# Local intersection of a tubular neighborhood with a fixed tangent space

Let $$M\subset\mathbb{R}^n$$ be a smooth submanifold of dimension $$m, and a tubular neighborhood $$\mathcal{V}=E(\{(x,v)\in NM:|v|<\delta(x)\})$$ (diffeomorphic image of the smooth map $$E:NM\to\mathbb{R}^n$$ defined by $$E(x,v)=x+v$$) with $$\delta:M\to]0,\infty[$$ continuous function.

Fixed a point $$p$$, we can consider a local parametrization $$\varphi:\mathbb{R}^m\to U_p\subset M$$ with $$\varphi(0)=p$$ such that $$T_pM=\varphi'(0)(\mathbb{R}^m)$$.

From this, it can be shown that there exists a nbd $$B_r(0)\subset\mathbb{R}^m$$ such that the part $$p+\varphi'(0)(B_r(0))$$ of the affine tangent space $$p+T_pM$$ is contained in the tubular nbd $$\mathcal{V}$$, and there exists other nbd $$V_p\subset U_p$$ such that the affine normal spaces $$x+N_xM$$ intersects $$p+\varphi'(0)(B_r(0))$$ in a unique point $$p_x$$ for all $$x\in V_p$$ (show the image below in the case $$n=3$$ and $$m=1$$). My question:

Taking into account that the normal bundle $$NM$$ is a smooth submanifold of $$\mathbb{R}^{2n}$$, it can be proven that the map $$x\mapsto p_x$$ (well defined in $$V_p$$) is smooth too?

• Your picture really is in $\Bbb R^2$. You should be drawing $V$ as a solid tube (with circular cross-sections) if you're in $\Bbb R^3$. Also, having $V$ already, writing $V_p$ for a subset of $U_p$ is beyond confusing. When $p=x$ you're intersecting orthogonal affine subspaces; for $x$ near $p$, they are almost orthogonal and hence have a unique intersection. Can you set this up as an application of the implicit function theorem to prove smoothness? Aug 21, 2022 at 20:37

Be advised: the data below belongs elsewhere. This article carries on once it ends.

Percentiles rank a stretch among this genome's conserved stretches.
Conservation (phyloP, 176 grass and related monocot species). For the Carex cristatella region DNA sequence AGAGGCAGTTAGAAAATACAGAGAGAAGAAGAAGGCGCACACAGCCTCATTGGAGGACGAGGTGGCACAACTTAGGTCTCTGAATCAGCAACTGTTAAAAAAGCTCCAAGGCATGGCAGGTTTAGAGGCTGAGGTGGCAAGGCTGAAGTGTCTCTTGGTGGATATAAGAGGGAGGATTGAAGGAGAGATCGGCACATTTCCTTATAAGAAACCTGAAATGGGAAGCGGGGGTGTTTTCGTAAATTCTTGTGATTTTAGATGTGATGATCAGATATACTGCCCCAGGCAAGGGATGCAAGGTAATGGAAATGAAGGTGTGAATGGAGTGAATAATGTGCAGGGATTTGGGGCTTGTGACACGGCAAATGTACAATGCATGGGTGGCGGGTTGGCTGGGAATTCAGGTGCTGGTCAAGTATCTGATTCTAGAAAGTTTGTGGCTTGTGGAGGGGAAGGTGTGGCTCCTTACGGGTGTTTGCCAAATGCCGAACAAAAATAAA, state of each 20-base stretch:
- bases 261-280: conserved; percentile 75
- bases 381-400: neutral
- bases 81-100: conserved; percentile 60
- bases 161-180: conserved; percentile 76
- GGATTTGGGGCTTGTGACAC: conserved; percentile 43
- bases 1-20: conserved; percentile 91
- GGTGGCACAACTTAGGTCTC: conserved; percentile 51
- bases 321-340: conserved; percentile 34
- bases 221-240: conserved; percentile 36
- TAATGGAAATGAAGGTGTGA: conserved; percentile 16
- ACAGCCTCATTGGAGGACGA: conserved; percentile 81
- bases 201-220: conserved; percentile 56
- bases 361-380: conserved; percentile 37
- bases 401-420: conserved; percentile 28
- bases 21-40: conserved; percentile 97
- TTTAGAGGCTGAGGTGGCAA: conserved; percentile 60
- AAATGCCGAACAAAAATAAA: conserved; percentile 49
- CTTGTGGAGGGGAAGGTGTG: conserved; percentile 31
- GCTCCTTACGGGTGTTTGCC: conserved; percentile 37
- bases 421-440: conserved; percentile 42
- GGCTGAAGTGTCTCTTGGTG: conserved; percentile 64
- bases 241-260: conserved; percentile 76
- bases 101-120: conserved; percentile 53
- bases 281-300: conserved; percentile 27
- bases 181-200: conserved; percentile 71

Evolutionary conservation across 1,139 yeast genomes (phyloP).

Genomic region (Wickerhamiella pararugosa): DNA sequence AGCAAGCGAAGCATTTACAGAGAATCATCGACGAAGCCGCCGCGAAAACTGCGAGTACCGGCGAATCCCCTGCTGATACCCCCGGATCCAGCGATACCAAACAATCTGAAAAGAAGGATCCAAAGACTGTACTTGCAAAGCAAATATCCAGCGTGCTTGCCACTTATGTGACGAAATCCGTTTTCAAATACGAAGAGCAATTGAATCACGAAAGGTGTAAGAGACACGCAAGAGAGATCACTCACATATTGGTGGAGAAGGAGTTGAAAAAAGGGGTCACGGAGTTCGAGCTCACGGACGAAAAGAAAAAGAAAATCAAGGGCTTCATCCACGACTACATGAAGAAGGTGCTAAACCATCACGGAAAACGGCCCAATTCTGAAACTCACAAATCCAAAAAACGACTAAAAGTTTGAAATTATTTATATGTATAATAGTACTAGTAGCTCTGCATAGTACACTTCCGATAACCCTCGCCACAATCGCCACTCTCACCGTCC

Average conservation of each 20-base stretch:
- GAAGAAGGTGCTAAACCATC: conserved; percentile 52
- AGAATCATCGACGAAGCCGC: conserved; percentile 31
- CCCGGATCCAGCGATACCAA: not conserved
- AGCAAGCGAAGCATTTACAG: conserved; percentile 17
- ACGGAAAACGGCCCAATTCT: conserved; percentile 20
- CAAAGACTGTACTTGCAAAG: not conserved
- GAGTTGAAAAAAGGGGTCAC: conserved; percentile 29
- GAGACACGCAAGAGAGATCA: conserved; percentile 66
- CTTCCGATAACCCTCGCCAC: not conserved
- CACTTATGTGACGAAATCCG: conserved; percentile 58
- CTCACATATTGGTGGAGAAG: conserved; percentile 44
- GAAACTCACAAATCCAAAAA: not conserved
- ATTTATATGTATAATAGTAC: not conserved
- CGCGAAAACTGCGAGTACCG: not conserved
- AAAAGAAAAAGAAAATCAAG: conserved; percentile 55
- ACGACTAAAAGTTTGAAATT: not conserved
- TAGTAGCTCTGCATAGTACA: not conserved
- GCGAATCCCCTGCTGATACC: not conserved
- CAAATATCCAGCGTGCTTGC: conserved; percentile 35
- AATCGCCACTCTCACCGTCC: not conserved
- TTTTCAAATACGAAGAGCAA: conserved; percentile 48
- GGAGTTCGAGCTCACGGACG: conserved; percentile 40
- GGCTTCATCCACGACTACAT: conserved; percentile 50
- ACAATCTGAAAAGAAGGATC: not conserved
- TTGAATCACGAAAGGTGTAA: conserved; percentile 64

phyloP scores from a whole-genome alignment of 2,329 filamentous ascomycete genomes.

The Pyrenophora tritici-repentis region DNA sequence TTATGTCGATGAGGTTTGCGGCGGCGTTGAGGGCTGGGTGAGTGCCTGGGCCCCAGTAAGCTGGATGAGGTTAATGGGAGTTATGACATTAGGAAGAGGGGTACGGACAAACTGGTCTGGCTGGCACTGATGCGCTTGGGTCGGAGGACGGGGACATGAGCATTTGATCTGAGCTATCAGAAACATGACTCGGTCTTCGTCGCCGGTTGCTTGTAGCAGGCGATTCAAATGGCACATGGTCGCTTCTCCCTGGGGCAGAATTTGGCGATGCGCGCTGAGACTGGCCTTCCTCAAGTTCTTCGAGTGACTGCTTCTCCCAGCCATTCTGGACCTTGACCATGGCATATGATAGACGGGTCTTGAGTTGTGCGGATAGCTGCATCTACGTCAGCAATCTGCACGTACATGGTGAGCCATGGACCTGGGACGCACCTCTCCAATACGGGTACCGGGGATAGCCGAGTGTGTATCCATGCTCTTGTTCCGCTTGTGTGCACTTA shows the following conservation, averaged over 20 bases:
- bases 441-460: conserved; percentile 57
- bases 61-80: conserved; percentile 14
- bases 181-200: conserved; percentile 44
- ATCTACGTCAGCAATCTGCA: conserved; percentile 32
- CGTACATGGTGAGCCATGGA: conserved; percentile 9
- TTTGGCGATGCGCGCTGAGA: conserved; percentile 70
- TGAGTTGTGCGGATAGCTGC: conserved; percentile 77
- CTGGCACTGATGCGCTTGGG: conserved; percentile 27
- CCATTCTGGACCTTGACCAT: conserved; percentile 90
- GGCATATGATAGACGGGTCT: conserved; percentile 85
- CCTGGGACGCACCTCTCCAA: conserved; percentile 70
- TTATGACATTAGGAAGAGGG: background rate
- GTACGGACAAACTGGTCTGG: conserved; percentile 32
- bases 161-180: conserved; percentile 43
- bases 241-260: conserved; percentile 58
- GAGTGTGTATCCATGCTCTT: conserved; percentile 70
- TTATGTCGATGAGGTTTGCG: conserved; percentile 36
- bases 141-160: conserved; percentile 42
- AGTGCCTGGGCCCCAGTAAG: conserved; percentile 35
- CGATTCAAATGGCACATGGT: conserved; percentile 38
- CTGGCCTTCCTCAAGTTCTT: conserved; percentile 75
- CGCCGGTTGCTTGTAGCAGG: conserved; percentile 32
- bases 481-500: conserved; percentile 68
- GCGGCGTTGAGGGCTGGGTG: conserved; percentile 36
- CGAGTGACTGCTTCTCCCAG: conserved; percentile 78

• Thanks for the hints, I was able to solve it locally in two ways, one was using the implicit function theorem and other was using transversality theory. I will respond twice to the post with images, showing the two ways. I would appreciate if you can check them. Aug 22, 2022 at 16:18
• I find your written solutions difficult to read. Something seems slightly fishy with the second, but it might be more helpful to write it without component-by-component notation. Your approach is, however, correct. The first seems right, but I wouldn't call this transversality theory. Knowing that the preimage of a regular value is a submanifold is elementary and doesn't even begin to use Sard's Theorem. Aug 22, 2022 at 21:14
• Thanks Ted, I'll have it in mind. Aug 24, 2022 at 0:02